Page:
5 But if our unrighteousness brings out God’s righteousness more clearly, what shall we say? That God is unjust in bringing his wrath on us? (I am using a human argument.) 6 Certainly not! If that were so, how could God judge the world? 7 Someone might argue, “If my falsehood enhances God’s truthfulness and so increases his glory, why am I still condemned as a sinner?” 8 Why not say—as some slanderously claim that we say—“Let us do evil that good may result”? Their condemnation is just!] (this argument was never made by infidels so this passage is quite problematic.)

No One Is Righteous

9 What shall we conclude then? Do we have any advantage? Not at all! For we have already made the charge that [Jews] Barbarians and Gentiles alike are all under the power of sin. 10

As it is written:
“There is no one righteous, not even one;
11 there is no one who understands;
there is no one who seeks God.
12 All have turned away,
they have together become worthless;
there is no one who does good,
not even one.”[b]
13 “Their throats are open graves;
their tongues practice deceit.”[c]
“The poison of vipers is on their lips.”[d]
14 “Their mouths are full of cursing and bitterness.”[e]
15 “Their feet are swift to shed blood;
16 ruin and misery mark their ways,
17 and the way of peace they do not know.”[f]
18 “There is no fear of God before their eyes.”[g]
(Above he uses Psalms and Isaiah against the Jews and it is quite authentically Paul)
19 Now we know that whatever the law says, it says to those who are under the law, so that every mouth may be silenced and the whole world held accountable to God. 20 Therefore no one will be declared righteous in God’s sight by the works of the law; rather, through the law we become conscious of our sin.

Righteousness Through Faith

21 But now apart from the law the righteousness of God has been made known, to which the Law and the Prophets testify. (This stance is seen as overriding the law and accusations were made that this derides the prophets. However, many of the prophets like Isaiah know of no such law of Moses).

22 This righteousness is given through faith in[h] Jesus Christ to all who believe. There is no difference between Jew and Gentile, 23 for all have sinned and fall short of the glory of God, 24 and all are justified freely by his grace through the redemption that came by Christ Jesus. (add: to cover all our sins with his love).

25 God presented Christ as a sacrifice of atonement,[i] through the shedding of his blood—to be received by faith. He did this to demonstrate his righteousness, because in his forbearance he had left the sins committed beforehand unpunished 26 he did it to demonstrate his righteousness at the present time, so as to be just and the one who justifies those who have faith in Jesus.] (interpolation by Pharisees at Rome who editted the letter received from Paul at one of the Roman synagogues).

27 Where, then, is boasting? It is excluded. Because of what law? The law that requires works? No, because of the law that requires faith. 28 For we maintain that a person is justified by faith apart from the works of the law. 29 Or is God the God of Jews only? Is he not the God of Gentiles too? Yes, of Gentiles too, 30 since there is only one God [,] who will justify the circumcised by faith and the uncircumcised through that same faith. 31 Do we, then, nullify the law by this faith? Not at all! Rather, we uphold the law.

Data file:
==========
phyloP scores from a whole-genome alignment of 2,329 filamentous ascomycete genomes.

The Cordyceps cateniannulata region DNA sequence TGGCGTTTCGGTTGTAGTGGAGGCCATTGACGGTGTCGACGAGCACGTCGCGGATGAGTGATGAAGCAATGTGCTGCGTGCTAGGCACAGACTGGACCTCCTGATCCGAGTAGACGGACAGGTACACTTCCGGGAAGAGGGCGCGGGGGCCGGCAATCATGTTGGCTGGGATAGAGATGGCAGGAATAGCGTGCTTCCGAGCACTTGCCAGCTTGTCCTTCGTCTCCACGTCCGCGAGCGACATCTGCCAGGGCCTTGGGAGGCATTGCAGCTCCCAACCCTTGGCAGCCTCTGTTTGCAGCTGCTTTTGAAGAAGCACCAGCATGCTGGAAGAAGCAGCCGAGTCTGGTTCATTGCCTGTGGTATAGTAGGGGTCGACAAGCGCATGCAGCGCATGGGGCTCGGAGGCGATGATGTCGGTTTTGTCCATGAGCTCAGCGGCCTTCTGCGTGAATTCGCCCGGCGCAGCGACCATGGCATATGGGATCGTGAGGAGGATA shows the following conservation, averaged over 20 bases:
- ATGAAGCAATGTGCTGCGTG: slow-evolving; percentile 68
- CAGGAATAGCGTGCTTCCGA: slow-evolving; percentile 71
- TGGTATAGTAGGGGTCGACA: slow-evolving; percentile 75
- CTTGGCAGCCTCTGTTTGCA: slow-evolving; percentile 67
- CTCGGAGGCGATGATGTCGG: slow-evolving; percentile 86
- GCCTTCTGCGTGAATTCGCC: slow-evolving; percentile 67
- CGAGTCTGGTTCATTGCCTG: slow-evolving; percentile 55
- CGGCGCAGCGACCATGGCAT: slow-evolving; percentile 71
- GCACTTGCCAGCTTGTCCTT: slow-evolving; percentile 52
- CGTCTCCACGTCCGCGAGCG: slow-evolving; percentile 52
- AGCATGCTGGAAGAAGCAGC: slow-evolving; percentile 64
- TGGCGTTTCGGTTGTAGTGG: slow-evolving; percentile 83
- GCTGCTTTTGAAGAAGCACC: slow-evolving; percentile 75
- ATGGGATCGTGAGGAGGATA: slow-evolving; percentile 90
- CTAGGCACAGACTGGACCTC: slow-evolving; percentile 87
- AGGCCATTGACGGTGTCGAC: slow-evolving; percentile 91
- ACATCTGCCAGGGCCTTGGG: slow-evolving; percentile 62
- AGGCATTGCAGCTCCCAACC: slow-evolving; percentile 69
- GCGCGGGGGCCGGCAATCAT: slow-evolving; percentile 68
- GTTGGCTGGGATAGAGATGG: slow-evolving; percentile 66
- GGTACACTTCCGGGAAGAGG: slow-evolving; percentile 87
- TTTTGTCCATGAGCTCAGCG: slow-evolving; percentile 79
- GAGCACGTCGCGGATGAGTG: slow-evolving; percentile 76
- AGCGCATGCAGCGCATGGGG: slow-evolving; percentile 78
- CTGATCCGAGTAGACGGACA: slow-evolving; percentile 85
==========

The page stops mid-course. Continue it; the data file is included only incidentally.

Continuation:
Romans 4

Abraham Justified by Faith (Marcion was accused of cutting "Abraha out of the inheritance" and we find many arguments on this in 1Clement, James, etc.)

4 What then shall we say that Abraham, our forefather according to the flesh, discovered in this matter? 2 If, in fact, Abraham was justified by works, he had something to boast about.
[—but not before God.]
3 What does Scripture say? “Abraham believed God, and it was credited to him as righteousness.”[a]
4 Now to the one who works, wages are not credited as a gift but as an obligation. 5 However, to the one who does not work but trusts God who justifies the ungodly, their faith is credited as righteousness.

6 David says the same thing when he speaks of the blessedness of the one to whom God credits righteousness apart from works:

7 “Blessed are those
whose transgressions are forgiven,
whose sins are covered.
8 Blessed is the one
whose sin the Lord will never count against them.”[b]
9 Is this blessedness only for the circumcised, or also for the uncircumcised? We have been saying that Abraham’s faith was credited to him as righteousness. 10 Under what circumstances was it credited? Was it after he was circumcised, or before? It was not after, but before!
11 And he received circumcision as a sign, a seal of the righteousness that he had by faith while he was still uncircumcised. So then, he is the father of all who believe but have not been circumcised, in order that righteousness might be credited to them. (This can be read as cutting Abraham out of being in line with the Jews as his inheritance. This is why the church fathers hated Marcion's stance on Abraham).
[12 And he is then also the father of the circumcised who not only are circumcised but who also follow in the footsteps of the faith that our father Abraham had before he was circumcised.] (interpolation used to clean up the passage and sanitize for Orthodox consumption).